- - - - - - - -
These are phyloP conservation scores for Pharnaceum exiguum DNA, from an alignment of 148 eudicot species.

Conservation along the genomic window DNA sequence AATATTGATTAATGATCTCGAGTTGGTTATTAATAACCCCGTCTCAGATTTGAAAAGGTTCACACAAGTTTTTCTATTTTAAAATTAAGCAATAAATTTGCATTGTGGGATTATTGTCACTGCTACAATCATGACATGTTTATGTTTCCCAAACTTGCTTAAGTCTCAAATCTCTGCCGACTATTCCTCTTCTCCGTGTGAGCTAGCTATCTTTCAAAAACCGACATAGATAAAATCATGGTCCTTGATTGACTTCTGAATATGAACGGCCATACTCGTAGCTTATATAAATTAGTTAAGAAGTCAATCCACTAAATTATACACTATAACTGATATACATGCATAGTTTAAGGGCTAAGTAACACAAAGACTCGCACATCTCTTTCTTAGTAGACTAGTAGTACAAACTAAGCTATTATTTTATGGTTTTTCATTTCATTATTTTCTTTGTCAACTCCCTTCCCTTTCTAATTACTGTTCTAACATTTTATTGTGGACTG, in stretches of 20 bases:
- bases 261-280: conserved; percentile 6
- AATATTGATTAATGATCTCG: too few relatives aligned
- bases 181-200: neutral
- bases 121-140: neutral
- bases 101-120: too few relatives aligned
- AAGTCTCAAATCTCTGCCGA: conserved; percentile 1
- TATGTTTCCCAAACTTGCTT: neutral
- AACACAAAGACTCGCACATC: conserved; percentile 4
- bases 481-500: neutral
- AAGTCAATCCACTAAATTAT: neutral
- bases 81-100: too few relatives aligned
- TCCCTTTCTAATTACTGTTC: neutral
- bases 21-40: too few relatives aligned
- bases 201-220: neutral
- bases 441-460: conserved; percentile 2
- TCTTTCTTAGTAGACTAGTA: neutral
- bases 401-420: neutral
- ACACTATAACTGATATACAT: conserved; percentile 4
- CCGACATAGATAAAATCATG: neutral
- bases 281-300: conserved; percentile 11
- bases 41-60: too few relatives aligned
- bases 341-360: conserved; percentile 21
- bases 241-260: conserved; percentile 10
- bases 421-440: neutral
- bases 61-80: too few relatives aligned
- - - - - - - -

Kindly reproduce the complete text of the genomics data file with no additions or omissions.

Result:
These are phyloP conservation scores for Pharnaceum exiguum DNA, from an alignment of 148 eudicot species.

Conservation along the genomic window DNA sequence AATATTGATTAATGATCTCGAGTTGGTTATTAATAACCCCGTCTCAGATTTGAAAAGGTTCACACAAGTTTTTCTATTTTAAAATTAAGCAATAAATTTGCATTGTGGGATTATTGTCACTGCTACAATCATGACATGTTTATGTTTCCCAAACTTGCTTAAGTCTCAAATCTCTGCCGACTATTCCTCTTCTCCGTGTGAGCTAGCTATCTTTCAAAAACCGACATAGATAAAATCATGGTCCTTGATTGACTTCTGAATATGAACGGCCATACTCGTAGCTTATATAAATTAGTTAAGAAGTCAATCCACTAAATTATACACTATAACTGATATACATGCATAGTTTAAGGGCTAAGTAACACAAAGACTCGCACATCTCTTTCTTAGTAGACTAGTAGTACAAACTAAGCTATTATTTTATGGTTTTTCATTTCATTATTTTCTTTGTCAACTCCCTTCCCTTTCTAATTACTGTTCTAACATTTTATTGTGGACTG, in stretches of 20 bases:
- bases 261-280: conserved; percentile 6
- AATATTGATTAATGATCTCG: too few relatives aligned
- bases 181-200: neutral
- bases 121-140: neutral
- bases 101-120: too few relatives aligned
- AAGTCTCAAATCTCTGCCGA: conserved; percentile 1
- TATGTTTCCCAAACTTGCTT: neutral
- AACACAAAGACTCGCACATC: conserved; percentile 4
- bases 481-500: neutral
- AAGTCAATCCACTAAATTAT: neutral
- bases 81-100: too few relatives aligned
- TCCCTTTCTAATTACTGTTC: neutral
- bases 21-40: too few relatives aligned
- bases 201-220: neutral
- bases 441-460: conserved; percentile 2
- TCTTTCTTAGTAGACTAGTA: neutral
- bases 401-420: neutral
- ACACTATAACTGATATACAT: conserved; percentile 4
- CCGACATAGATAAAATCATG: neutral
- bases 281-300: conserved; percentile 11
- bases 41-60: too few relatives aligned
- bases 341-360: conserved; percentile 21
- bases 241-260: conserved; percentile 10
- bases 421-440: neutral
- bases 61-80: too few relatives aligned